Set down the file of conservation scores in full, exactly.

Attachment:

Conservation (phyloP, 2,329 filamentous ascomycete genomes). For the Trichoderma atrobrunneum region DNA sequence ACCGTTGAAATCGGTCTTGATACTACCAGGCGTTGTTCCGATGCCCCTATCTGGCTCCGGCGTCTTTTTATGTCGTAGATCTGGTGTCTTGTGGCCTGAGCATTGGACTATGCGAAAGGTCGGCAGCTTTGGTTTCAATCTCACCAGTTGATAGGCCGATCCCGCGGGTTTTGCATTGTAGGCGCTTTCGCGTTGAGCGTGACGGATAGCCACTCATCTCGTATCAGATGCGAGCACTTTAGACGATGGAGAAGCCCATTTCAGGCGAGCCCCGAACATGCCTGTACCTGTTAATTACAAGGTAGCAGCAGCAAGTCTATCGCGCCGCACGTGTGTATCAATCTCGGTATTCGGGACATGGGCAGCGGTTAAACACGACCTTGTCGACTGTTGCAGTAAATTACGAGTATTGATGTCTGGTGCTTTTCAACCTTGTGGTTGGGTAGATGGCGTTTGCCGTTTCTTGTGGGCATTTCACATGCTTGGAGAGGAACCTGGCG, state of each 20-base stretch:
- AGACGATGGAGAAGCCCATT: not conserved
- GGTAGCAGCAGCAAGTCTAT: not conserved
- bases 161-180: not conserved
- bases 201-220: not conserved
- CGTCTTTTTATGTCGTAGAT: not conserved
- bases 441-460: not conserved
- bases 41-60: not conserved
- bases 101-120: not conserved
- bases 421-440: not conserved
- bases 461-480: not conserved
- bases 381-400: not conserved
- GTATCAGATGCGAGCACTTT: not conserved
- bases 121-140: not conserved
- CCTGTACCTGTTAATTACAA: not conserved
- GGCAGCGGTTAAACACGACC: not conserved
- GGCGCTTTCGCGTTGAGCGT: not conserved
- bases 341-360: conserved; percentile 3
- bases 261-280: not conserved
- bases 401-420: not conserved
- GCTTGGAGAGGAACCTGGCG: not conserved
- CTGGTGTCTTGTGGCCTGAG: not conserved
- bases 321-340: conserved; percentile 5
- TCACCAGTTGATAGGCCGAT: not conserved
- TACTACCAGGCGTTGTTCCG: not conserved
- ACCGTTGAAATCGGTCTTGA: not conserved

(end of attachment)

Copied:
Conservation (phyloP, 2,329 filamentous ascomycete genomes). For the Trichoderma atrobrunneum region DNA sequence ACCGTTGAAATCGGTCTTGATACTACCAGGCGTTGTTCCGATGCCCCTATCTGGCTCCGGCGTCTTTTTATGTCGTAGATCTGGTGTCTTGTGGCCTGAGCATTGGACTATGCGAAAGGTCGGCAGCTTTGGTTTCAATCTCACCAGTTGATAGGCCGATCCCGCGGGTTTTGCATTGTAGGCGCTTTCGCGTTGAGCGTGACGGATAGCCACTCATCTCGTATCAGATGCGAGCACTTTAGACGATGGAGAAGCCCATTTCAGGCGAGCCCCGAACATGCCTGTACCTGTTAATTACAAGGTAGCAGCAGCAAGTCTATCGCGCCGCACGTGTGTATCAATCTCGGTATTCGGGACATGGGCAGCGGTTAAACACGACCTTGTCGACTGTTGCAGTAAATTACGAGTATTGATGTCTGGTGCTTTTCAACCTTGTGGTTGGGTAGATGGCGTTTGCCGTTTCTTGTGGGCATTTCACATGCTTGGAGAGGAACCTGGCG, state of each 20-base stretch:
- AGACGATGGAGAAGCCCATT: not conserved
- GGTAGCAGCAGCAAGTCTAT: not conserved
- bases 161-180: not conserved
- bases 201-220: not conserved
- CGTCTTTTTATGTCGTAGAT: not conserved
- bases 441-460: not conserved
- bases 41-60: not conserved
- bases 101-120: not conserved
- bases 421-440: not conserved
- bases 461-480: not conserved
- bases 381-400: not conserved
- GTATCAGATGCGAGCACTTT: not conserved
- bases 121-140: not conserved
- CCTGTACCTGTTAATTACAA: not conserved
- GGCAGCGGTTAAACACGACC: not conserved
- GGCGCTTTCGCGTTGAGCGT: not conserved
- bases 341-360: conserved; percentile 3
- bases 261-280: not conserved
- bases 401-420: not conserved
- GCTTGGAGAGGAACCTGGCG: not conserved
- CTGGTGTCTTGTGGCCTGAG: not conserved
- bases 321-340: conserved; percentile 5
- TCACCAGTTGATAGGCCGAT: not conserved
- TACTACCAGGCGTTGTTCCG: not conserved
- ACCGTTGAAATCGGTCTTGA: not conserved